While at the AALL annual meeting, I met Stephen Foley, the Chief Tech Officer of a new company called iCyte.   iCyte is beta testing its product which is designed to help the researcher better compile the information he or she gathers on the web, and to house copies of the original version of the web pages where the information was gathered.  I remember using a similar product like this years ago (pre-1999 because I was still working at Oklahoma City University’s School of Law at the time.)  But for the life of me, I cannot remember what the product was called (if you remember it, please tell me!!)  That product, however, only allowed you to save the information locally.  With iCyte, it actually stores the information on the iCyte server, allowing you to access the saved information from any computer with an Internet connection.

Here is what the service includes:
  • a browser plug in – the software to be installed on your personal computer (“Client”); and
  • access to and storage of annotations on an iCyte server (“Server”); and
  • The Client enables you to annotate relevant portions of web-based documents (including web pages and PDF documents). The annotations and the web-based document are then saved as part of a project on the Server (“Annotations”), allowing extraction, publication, sorting, searching and editing at a later date
And there are some service options available as well.
  • Public – a Public setting will allow other users and members of the public to view and access (but not edit) all of your Annotations in that project.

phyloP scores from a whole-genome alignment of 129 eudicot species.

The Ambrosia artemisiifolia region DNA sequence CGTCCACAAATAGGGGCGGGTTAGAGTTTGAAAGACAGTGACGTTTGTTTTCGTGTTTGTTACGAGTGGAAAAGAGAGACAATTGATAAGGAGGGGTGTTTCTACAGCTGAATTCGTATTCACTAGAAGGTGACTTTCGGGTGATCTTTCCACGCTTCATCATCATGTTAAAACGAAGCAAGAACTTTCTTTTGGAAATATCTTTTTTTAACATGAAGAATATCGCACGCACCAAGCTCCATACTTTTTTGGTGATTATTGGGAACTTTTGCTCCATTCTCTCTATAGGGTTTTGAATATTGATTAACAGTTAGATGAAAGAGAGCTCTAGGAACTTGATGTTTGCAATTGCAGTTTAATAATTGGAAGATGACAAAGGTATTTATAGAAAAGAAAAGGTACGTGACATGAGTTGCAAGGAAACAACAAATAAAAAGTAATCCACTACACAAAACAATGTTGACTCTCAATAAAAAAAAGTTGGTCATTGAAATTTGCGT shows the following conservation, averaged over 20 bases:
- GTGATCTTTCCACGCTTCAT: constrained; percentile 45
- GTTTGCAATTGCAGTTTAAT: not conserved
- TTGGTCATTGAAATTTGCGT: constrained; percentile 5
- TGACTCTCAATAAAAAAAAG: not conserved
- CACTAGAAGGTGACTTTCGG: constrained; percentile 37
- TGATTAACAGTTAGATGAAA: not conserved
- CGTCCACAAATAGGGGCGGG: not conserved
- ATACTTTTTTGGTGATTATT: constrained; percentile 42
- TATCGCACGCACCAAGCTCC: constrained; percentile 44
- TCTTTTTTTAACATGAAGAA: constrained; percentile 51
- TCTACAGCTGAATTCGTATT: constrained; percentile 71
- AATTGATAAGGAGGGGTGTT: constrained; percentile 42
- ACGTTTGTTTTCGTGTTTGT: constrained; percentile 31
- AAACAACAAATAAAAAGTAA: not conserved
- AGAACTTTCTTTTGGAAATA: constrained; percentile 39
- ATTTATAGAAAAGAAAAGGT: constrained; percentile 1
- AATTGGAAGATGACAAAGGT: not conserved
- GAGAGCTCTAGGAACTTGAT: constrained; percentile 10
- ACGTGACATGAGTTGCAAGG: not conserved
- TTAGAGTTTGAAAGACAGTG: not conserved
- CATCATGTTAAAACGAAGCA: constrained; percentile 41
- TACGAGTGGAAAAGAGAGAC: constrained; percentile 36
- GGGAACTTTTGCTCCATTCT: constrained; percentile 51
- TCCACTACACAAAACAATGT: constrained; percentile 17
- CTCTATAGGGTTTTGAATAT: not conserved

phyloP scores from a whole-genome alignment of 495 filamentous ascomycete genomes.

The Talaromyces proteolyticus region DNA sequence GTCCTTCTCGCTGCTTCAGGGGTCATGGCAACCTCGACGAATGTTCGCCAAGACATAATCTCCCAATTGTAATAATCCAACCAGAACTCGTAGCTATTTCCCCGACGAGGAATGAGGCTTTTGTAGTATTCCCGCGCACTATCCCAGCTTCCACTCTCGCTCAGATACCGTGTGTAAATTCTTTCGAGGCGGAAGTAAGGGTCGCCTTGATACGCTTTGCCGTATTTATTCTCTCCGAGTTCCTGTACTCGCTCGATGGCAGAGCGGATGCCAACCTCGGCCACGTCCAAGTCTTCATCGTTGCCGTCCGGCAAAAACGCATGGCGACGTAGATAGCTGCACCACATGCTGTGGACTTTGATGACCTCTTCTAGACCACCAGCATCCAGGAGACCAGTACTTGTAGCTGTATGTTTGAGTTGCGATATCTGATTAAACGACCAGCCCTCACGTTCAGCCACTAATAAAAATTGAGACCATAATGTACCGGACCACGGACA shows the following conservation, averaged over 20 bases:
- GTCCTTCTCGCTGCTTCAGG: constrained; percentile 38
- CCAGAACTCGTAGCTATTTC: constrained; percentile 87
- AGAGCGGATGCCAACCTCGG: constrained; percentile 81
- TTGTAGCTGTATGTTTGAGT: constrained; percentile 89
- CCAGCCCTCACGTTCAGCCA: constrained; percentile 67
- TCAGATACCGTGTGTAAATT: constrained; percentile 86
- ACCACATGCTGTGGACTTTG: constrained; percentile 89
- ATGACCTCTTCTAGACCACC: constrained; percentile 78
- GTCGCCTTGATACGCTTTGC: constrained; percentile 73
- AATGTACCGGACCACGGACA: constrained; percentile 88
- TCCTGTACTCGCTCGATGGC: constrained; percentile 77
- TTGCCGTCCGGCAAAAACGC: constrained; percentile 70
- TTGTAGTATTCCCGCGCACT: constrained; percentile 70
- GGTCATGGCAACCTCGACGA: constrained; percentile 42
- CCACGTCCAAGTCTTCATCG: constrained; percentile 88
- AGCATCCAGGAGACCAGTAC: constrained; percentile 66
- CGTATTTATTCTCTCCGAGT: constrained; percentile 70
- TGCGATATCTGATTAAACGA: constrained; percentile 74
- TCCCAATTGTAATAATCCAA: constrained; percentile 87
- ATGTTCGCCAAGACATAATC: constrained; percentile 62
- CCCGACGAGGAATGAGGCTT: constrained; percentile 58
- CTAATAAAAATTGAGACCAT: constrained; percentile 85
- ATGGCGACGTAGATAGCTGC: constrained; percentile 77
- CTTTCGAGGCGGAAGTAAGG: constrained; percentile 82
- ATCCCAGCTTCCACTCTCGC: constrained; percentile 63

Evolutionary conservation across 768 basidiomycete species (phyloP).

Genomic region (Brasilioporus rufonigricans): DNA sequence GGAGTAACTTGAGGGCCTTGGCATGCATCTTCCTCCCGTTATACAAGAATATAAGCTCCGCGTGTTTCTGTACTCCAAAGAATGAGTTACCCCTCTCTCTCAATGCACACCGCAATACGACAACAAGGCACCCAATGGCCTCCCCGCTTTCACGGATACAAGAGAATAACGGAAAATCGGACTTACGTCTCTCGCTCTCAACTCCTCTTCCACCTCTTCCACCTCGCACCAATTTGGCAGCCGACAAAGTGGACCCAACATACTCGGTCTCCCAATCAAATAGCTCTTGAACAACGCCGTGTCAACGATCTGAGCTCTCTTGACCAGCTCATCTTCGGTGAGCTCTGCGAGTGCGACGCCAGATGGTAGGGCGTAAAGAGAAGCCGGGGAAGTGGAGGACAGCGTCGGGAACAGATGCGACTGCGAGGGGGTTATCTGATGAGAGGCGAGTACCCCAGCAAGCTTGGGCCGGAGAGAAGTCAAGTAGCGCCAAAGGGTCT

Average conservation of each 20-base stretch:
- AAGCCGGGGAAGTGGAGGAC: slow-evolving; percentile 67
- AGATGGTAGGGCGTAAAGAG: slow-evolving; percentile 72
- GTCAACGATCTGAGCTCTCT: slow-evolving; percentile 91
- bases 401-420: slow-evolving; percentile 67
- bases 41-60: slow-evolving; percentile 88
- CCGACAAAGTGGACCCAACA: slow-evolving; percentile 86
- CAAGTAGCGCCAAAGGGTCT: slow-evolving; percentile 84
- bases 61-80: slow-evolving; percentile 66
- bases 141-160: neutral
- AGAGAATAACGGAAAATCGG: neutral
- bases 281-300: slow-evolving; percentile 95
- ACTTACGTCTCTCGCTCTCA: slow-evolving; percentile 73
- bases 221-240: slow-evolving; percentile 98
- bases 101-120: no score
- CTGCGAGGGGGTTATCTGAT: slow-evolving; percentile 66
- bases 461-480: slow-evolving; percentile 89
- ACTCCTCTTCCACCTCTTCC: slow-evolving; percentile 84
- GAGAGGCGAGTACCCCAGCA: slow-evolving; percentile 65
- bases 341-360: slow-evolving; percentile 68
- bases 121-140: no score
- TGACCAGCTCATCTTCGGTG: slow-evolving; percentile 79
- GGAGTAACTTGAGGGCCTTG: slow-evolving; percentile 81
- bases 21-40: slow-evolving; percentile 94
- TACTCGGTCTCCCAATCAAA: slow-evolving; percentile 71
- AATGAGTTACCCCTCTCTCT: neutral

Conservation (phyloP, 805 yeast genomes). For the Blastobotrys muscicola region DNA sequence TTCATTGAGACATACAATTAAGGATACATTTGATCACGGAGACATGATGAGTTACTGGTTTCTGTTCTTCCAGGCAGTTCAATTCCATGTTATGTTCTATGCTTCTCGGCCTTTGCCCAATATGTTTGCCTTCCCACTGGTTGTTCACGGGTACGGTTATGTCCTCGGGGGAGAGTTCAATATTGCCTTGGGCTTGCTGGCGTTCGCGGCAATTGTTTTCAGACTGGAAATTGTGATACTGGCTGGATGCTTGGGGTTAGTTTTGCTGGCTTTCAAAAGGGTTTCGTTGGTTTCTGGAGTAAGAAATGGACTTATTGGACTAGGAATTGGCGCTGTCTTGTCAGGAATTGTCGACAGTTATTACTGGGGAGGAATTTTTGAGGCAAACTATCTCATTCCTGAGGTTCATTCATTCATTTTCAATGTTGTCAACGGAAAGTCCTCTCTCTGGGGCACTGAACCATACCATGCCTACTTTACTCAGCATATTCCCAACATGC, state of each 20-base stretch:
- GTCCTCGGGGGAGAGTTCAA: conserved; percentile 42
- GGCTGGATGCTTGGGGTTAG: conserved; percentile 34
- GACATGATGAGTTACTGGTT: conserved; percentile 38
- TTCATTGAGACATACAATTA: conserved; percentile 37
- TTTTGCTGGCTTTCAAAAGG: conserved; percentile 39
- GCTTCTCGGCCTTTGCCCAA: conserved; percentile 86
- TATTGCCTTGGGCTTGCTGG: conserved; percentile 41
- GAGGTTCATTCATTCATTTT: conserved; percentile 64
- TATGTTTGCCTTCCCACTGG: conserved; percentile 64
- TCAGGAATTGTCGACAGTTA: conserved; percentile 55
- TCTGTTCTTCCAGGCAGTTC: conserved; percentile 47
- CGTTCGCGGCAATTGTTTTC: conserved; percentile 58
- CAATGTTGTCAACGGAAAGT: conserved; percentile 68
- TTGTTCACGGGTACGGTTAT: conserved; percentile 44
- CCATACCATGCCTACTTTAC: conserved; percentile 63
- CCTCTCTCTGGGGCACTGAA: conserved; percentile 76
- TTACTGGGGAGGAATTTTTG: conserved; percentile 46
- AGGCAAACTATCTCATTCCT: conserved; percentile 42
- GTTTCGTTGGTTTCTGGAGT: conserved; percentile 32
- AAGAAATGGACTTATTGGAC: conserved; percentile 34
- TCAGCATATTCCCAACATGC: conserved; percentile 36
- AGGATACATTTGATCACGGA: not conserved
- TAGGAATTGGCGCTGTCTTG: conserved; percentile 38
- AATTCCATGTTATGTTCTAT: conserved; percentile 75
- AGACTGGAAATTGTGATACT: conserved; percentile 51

• Private – a Private setting will allow only those users who have been explicitly been given privileges by you to access, view and/or edit (as specified by you) your Annotations in that project.
  • Enterprise (for users subject to an Enterprise End User Licence Agreement) – an Enterprise setting will allow only those users who are a part of your enterprise to access, view and/or edit (as specified by you) any of your Annotations in that project.
If you are like me, you tend to research by doing the following:
  1. Find the information you need online using your web browser (I’m still testing Chrome and liking it…)
  2. Copy the information to a MS Word document
  3. Analyze the information and then reformat it in the standard research format.
  4. Proof, proof, and re-proof.
  5. Hand it over to the requester (reluctantly, because you just know there was something else out there but you didn’t have enough time to find it because the associate waited until the last minute to ask for your assistance…..  oh, I’m getting off topic … )
The value of a product like iCyte allows you to work in the same manner, but the copying and pasting is much better because you can now save your research process online, keep a copy of the original web page, and use tags to mark-up the data so you can better review the information at a later time.
I’m looking forward to testing this to see if it really matches my expectations.  I’m not sure if the beta test is open to everyone, but if you’re interested, you should contact Stephen and ask to be included in the beta testing.